A Pennsylvania State Police trooper fired for unbecoming conduct after he was accused of harassment by a female trooper can return to work because the incidents that led to his dismissal were not proven at an arbitration hearing, the Commonwealth Court has ruled.
A split three-judge panel issued a memorandum Jan. 5 finding that an arbitration award reinstating trooper Craig Acord was within the arbitrator’s authority.
“Because the award does not require the PSP to perform an illegal act that it could not do voluntarily, the arbitrator did not exceed his authority,” Senior Judge Dan Pellegrini wrote for the 2-1 majority in Pennsylvania State Police v. Pennsylvania State Troopers Association. “Moreover, because the parties stipulated that the arbitrator had jurisdiction to decide whether there was just cause to discharge grievant and to decide the remedy, the arbitrator clearly acted within his jurisdiction.”
Trooper Rachel Jones filed several complaints against Acord alleging harassing behavior following the end of their relationship in 2014, including a protection from abuse order filed in 2015 that was made permanent in 2016, Pellegrini said. The PFA restricted Acord from carrying a gun until May 2018, which led him to be placed on restricted duty because he could not perform his normal duties.
In October 2016, Acord was officially dismissed with a notice of disciplinary penalty that indicated he violated regulations regarding unbecoming conduct and conformance to laws. Pellegrini noted that the notice did not list his inability to perform an essential job function because of the PFA as a reason for his dismissal.
In March 2017, an arbitrator ordered Acord to be reinstated, primarily because he found that the decision to discharge was based on two underlying incidents of harassing conduct that were the subject of two internal investigations and were found “not sustained,” nor were they proven at the arbitration hearing or considered when a disciplinary action report was issued. The award said Acord should not lose seniority and should be made whole for any losses suffered as a result of his discharge, including back pay.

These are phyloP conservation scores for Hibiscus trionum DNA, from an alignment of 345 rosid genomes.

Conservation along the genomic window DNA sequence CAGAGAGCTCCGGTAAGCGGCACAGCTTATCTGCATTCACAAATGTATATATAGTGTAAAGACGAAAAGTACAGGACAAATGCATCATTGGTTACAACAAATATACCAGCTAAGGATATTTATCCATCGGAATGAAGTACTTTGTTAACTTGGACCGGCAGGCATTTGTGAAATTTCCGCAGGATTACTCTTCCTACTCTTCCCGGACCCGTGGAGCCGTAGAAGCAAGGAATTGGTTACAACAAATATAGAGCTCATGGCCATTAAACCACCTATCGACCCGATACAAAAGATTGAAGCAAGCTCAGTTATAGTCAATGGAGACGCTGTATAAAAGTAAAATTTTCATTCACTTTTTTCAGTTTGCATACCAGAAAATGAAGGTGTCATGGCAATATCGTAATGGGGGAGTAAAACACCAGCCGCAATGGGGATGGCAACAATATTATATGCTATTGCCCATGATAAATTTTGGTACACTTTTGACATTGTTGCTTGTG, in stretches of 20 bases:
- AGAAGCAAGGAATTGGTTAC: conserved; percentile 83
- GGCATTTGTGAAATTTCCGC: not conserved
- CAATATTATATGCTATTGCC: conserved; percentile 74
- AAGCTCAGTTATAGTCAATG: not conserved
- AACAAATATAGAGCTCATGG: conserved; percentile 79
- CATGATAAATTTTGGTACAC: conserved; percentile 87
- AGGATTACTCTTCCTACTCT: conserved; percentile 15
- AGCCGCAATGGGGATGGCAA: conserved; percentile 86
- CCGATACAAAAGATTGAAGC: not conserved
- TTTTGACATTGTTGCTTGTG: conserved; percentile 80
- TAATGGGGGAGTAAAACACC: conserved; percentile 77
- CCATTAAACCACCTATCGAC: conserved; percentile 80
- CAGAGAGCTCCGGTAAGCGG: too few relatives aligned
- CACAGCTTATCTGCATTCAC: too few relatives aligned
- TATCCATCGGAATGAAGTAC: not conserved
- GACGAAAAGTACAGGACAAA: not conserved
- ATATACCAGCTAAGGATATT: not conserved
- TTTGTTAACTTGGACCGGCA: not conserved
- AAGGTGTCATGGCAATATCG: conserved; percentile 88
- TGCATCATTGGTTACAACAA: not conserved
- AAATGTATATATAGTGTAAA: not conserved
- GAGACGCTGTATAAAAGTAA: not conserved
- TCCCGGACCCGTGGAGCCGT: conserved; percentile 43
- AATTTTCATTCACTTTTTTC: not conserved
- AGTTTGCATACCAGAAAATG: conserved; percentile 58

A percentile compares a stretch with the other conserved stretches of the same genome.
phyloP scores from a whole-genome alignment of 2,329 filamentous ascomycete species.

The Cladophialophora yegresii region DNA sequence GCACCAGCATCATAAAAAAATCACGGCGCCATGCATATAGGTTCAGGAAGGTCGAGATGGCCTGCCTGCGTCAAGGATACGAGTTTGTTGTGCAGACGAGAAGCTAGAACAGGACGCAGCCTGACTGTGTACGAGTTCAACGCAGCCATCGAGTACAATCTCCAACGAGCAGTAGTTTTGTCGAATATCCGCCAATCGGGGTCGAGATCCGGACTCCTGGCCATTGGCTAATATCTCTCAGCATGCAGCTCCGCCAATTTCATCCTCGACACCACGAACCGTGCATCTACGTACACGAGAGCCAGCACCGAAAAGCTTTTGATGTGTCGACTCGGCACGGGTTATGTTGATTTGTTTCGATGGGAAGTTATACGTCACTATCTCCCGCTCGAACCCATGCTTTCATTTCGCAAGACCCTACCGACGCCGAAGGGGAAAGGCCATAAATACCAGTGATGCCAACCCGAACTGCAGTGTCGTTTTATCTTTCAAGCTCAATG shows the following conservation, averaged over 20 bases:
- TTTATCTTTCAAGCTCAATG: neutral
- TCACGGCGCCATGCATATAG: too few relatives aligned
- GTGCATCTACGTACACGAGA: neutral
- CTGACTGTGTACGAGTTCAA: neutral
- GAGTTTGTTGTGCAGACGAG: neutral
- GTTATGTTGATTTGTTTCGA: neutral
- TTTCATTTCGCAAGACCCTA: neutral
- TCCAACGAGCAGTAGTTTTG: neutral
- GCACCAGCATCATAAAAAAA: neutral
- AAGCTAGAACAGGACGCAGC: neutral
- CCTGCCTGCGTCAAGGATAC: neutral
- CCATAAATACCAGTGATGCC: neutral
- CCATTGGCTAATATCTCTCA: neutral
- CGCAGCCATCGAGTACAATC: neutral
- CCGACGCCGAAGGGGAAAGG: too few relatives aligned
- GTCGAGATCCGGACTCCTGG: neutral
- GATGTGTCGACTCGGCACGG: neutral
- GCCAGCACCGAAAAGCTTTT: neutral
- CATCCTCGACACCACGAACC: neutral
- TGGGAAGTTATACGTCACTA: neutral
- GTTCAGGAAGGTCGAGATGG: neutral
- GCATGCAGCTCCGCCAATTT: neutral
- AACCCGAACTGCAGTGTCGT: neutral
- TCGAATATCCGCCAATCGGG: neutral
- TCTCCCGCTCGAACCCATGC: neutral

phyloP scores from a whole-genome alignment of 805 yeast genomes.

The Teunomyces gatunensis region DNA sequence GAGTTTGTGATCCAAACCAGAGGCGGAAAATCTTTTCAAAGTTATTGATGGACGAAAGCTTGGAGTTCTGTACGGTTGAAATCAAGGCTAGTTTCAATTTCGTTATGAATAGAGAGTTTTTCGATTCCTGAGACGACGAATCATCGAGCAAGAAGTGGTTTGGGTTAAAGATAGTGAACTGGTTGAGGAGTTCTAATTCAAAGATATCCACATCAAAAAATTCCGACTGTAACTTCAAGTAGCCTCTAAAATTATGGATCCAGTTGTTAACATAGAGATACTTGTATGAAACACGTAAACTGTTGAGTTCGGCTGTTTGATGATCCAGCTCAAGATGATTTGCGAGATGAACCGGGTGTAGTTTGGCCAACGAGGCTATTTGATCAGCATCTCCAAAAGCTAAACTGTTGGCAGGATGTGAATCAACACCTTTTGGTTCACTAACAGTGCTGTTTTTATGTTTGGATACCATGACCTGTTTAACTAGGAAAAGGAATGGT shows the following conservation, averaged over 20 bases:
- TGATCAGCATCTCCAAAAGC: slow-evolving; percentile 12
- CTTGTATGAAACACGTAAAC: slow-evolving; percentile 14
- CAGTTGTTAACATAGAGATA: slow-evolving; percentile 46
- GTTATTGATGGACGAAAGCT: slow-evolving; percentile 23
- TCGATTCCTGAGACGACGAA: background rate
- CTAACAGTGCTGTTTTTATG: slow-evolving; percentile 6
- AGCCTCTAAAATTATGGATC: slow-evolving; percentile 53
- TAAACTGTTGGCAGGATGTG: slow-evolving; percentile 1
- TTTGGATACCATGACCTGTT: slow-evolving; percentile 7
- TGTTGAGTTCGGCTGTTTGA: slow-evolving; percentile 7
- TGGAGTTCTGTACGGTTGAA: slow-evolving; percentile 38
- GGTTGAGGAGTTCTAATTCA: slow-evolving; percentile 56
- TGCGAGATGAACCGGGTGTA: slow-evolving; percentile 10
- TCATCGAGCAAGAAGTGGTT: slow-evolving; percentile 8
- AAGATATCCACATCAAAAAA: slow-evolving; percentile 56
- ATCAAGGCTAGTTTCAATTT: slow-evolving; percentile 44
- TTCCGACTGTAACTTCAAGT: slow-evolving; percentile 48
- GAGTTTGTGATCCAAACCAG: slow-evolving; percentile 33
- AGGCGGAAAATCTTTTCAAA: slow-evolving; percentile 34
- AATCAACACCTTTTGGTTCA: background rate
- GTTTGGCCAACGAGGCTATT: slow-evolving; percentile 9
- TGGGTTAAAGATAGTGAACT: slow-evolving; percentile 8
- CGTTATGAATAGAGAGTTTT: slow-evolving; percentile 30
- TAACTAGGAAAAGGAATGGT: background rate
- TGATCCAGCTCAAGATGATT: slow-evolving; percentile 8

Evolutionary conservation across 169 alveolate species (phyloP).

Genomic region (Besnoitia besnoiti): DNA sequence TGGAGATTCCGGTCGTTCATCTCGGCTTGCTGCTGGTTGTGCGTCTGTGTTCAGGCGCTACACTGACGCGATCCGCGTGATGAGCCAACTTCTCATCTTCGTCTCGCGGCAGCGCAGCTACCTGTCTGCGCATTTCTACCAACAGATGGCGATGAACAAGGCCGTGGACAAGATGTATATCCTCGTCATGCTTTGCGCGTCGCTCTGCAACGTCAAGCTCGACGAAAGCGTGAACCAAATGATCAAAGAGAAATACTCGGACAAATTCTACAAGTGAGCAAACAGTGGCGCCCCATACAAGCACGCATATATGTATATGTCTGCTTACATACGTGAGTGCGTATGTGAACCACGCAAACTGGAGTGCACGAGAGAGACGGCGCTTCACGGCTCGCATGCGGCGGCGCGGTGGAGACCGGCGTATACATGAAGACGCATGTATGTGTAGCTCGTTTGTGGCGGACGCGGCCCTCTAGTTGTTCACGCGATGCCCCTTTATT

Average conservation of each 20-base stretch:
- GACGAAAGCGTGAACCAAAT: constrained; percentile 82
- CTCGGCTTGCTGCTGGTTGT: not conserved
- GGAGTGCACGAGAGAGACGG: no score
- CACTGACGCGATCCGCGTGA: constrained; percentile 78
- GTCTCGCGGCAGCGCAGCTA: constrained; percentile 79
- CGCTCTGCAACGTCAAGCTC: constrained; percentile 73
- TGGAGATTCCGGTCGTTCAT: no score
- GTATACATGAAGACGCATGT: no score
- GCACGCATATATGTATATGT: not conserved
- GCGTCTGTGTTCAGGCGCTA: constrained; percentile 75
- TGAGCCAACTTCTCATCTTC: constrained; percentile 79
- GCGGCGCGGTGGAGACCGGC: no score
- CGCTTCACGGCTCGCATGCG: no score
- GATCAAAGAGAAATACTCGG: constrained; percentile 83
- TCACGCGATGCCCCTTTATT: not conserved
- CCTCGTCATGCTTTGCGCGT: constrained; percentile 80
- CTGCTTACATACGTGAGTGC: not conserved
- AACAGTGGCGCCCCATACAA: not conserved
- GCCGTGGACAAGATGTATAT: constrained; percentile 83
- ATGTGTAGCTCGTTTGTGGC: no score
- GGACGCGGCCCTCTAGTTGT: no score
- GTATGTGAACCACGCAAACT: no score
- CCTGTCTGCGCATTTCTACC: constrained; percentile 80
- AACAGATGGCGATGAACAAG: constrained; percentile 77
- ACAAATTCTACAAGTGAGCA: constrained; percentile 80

On appeal, the PSP argued that the award exceeded the arbitrator’s powers and that there were irregularities in the proceedings.
Pellegrini relied on the Commonwealth Court’s 2002 ruling in Bensalem Township v. Bensalem Township Police Benevolent Association for its holding that if an award does not require the performance of an illegal act or one that a party cannot do voluntarily, it does not exceed an arbitrator’s authority.
“Because the [notice of disciplinary penalty] did not discharge grievant because of his inability to carry a firearm or carry out essential job functions, the limited issue before the arbitrator was whether the aforementioned reasons demonstrate ‘just cause’ for discharge, and ‘if not, what shall the remedy be?’” Pellegrini said.
The award did not overstep that issue, the court found.
Pellegrini also said that because the PFA did not establish physical abuse, the commission of a felony or misdemeanor, or the use of a firearm to threaten another, the PSP failed to prove that Acord committed either of the violations of the collective bargaining agreement with which he was charged, making the arbitrator’s award proper.
There was also nothing irregular in the arbitration proceeding, despite the arbitrator’s reliance on the PFA and not on prior internal reports and investigations to support the PSP’s contention that it had just cause, Pellegrini said.
“Just because a party does not agree with an arbitrator’s evidentiary rulings does not make the process irregular, even if the arbitrator’s rulings were inconsistent or just plain wrong,” Pellegrini said.
A spokesman for the PSP declined to comment on the case. Sean Welby of Welby, Stoltenberg, Cimballa & Cook, who represented Acord and the Pennsylvania State Troopers Association, did not return a call for comment.